JERUSALEM — In the two months since Israel ended its military assault on Gaza, Palestinians and international rights groups have accused it of excessive force and wanton killing in that operation, but the Israeli military has said it followed high ethical standards and took great care to avoid civilian casualties.
Now testimony is emerging from within the ranks of soldiers and officers alleging a permissive attitude toward the killing of civilians and reckless destruction of property that is sure to inflame the domestic and international debate about the army’s conduct in Gaza. On Thursday, the military’s chief advocate general ordered an investigation into a soldier’s account of a sniper killing a woman and her two children who walked too close to a designated no-go area by mistake, and another account of a sharpshooter who killed an elderly woman who came within 100 yards of a commandeered house.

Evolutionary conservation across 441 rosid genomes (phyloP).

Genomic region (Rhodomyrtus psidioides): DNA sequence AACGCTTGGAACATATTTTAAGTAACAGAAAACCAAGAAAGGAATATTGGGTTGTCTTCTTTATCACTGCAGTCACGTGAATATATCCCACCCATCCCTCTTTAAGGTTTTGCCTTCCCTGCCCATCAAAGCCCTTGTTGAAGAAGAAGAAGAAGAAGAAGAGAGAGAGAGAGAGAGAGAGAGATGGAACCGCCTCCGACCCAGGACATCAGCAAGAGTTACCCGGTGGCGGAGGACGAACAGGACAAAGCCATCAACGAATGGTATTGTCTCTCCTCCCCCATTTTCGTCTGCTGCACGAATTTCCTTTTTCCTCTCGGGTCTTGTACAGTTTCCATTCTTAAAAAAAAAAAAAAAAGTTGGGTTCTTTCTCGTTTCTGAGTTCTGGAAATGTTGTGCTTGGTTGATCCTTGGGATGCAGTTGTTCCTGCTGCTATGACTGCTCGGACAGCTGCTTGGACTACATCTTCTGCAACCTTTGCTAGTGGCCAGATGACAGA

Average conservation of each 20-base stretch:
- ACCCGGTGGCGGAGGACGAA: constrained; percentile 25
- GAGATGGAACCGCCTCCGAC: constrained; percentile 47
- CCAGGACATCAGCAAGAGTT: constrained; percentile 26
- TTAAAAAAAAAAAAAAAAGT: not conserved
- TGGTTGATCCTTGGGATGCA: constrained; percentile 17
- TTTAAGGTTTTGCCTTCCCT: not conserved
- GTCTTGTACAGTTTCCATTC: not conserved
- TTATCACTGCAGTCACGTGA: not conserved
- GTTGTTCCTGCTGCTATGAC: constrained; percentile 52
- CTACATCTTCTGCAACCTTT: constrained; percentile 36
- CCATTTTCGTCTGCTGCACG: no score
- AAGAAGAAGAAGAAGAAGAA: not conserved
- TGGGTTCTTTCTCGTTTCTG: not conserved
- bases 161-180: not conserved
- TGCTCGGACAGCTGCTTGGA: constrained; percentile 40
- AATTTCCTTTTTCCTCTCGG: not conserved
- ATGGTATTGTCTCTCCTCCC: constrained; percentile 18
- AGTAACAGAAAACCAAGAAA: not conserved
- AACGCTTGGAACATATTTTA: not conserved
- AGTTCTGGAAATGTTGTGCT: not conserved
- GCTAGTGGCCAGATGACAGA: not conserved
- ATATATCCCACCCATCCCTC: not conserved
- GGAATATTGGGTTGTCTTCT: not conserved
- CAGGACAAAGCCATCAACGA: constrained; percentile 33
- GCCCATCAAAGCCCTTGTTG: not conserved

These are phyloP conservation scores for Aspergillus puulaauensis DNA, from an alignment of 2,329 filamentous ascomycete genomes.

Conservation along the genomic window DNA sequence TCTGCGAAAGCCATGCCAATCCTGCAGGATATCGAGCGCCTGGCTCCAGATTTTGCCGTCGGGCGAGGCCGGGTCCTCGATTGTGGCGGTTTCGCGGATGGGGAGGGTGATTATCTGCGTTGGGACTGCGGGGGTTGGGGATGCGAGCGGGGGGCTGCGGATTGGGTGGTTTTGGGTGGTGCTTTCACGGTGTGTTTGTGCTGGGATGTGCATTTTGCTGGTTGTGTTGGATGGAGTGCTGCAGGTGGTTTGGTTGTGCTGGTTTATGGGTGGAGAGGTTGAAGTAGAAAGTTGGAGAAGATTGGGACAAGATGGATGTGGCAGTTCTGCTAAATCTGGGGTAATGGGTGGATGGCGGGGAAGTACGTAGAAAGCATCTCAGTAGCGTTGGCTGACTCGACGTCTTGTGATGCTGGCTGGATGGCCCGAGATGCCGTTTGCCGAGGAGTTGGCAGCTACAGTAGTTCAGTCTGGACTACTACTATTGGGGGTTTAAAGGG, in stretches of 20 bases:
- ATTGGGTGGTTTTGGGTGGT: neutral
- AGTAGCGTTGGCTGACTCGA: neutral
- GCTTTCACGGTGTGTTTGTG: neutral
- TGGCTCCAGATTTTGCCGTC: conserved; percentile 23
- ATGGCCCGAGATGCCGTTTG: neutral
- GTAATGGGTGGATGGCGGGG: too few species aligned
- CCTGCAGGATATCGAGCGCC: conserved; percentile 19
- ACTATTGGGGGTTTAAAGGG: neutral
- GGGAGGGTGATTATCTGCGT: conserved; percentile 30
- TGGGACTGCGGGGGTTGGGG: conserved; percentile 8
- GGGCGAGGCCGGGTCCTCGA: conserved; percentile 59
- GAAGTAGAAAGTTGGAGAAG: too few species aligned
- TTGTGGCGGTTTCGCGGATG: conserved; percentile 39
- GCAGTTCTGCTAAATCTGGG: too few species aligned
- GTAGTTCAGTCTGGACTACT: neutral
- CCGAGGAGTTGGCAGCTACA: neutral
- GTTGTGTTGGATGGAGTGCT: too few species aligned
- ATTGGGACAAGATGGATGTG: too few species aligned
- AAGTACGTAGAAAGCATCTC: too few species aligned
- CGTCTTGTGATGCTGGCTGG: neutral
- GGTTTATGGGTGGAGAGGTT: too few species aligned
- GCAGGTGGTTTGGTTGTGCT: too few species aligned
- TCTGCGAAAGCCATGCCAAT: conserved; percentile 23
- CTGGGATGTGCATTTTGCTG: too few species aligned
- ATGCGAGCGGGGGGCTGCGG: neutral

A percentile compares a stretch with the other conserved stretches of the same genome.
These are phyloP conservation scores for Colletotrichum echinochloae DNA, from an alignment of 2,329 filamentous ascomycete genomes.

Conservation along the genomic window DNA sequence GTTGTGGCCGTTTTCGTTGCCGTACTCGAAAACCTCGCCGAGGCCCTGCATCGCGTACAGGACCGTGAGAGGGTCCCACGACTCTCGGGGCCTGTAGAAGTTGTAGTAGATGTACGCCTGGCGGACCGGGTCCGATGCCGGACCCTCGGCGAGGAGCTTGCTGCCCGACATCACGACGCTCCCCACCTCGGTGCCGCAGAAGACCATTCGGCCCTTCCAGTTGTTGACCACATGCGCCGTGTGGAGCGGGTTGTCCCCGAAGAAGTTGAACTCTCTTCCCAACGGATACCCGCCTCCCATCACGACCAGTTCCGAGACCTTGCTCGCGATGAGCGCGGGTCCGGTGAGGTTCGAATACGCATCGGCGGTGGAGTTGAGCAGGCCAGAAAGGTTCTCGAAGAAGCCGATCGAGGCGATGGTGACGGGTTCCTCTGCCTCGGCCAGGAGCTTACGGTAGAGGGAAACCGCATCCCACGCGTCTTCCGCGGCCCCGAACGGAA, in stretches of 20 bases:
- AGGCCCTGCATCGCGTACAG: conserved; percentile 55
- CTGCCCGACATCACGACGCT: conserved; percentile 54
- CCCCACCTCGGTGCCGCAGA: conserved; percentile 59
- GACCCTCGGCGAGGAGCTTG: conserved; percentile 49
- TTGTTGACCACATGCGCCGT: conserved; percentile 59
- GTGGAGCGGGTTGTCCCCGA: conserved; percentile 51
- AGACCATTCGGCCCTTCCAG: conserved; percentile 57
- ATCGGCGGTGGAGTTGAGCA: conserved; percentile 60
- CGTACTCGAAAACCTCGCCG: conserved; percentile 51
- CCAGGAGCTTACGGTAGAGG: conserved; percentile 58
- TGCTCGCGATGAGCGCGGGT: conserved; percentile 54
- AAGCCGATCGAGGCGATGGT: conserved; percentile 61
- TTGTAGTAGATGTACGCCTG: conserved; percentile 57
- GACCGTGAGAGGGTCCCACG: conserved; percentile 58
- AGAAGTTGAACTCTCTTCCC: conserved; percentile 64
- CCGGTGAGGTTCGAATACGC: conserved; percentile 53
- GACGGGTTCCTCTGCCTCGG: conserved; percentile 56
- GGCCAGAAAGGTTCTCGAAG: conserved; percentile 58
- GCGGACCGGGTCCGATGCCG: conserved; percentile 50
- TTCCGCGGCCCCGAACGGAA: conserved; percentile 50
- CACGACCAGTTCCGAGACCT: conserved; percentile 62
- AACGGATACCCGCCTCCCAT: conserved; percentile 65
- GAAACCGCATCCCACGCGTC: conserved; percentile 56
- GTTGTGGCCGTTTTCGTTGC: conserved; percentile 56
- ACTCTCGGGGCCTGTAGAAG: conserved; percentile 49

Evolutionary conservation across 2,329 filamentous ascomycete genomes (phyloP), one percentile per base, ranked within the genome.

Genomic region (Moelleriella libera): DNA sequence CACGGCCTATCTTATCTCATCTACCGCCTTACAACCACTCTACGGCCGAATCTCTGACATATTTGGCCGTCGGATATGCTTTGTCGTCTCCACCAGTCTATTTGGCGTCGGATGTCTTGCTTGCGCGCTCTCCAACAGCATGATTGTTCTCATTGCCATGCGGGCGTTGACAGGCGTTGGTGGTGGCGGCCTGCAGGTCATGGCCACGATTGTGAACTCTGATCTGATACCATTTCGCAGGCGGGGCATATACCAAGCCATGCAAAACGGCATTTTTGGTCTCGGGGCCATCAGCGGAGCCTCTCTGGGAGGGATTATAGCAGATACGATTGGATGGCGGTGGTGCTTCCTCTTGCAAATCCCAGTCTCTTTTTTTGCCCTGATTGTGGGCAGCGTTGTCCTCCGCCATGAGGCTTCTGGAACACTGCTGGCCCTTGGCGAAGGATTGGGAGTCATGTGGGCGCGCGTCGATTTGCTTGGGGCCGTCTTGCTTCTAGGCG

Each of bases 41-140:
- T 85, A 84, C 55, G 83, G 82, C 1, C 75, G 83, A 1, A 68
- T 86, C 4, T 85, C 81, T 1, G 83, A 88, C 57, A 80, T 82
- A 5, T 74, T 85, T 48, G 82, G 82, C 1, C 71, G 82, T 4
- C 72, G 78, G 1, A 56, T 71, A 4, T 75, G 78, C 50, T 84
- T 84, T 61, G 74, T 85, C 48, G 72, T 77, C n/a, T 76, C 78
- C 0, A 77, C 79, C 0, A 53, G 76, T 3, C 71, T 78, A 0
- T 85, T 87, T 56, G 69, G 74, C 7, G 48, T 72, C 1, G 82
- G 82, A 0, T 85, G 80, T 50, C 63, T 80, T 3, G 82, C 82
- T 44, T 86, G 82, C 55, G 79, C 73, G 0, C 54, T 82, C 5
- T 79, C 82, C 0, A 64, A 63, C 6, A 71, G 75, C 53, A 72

When asked why that elderly woman was killed, a squad commander was quoted as saying: “What’s great about Gaza — you see a person on a path, he doesn’t have to be armed, you can simply shoot him. In our case it was an old woman on whom I did not see any weapon when I looked. The order was to take down the person, this woman, the minute you see her. There are always warnings, there is always the saying, ‘Maybe he’s a terrorist.’ What I felt was, there was a lot of thirst for blood.”
The testimonies by soldiers, leaked to the newspapers Maariv and Haaretz, appeared in a journal published by a military preparatory course at the Oranim Academic College in the northern town of Tivon. The newspapers promised to release more such anecdotal accounts on Friday, without saying how many.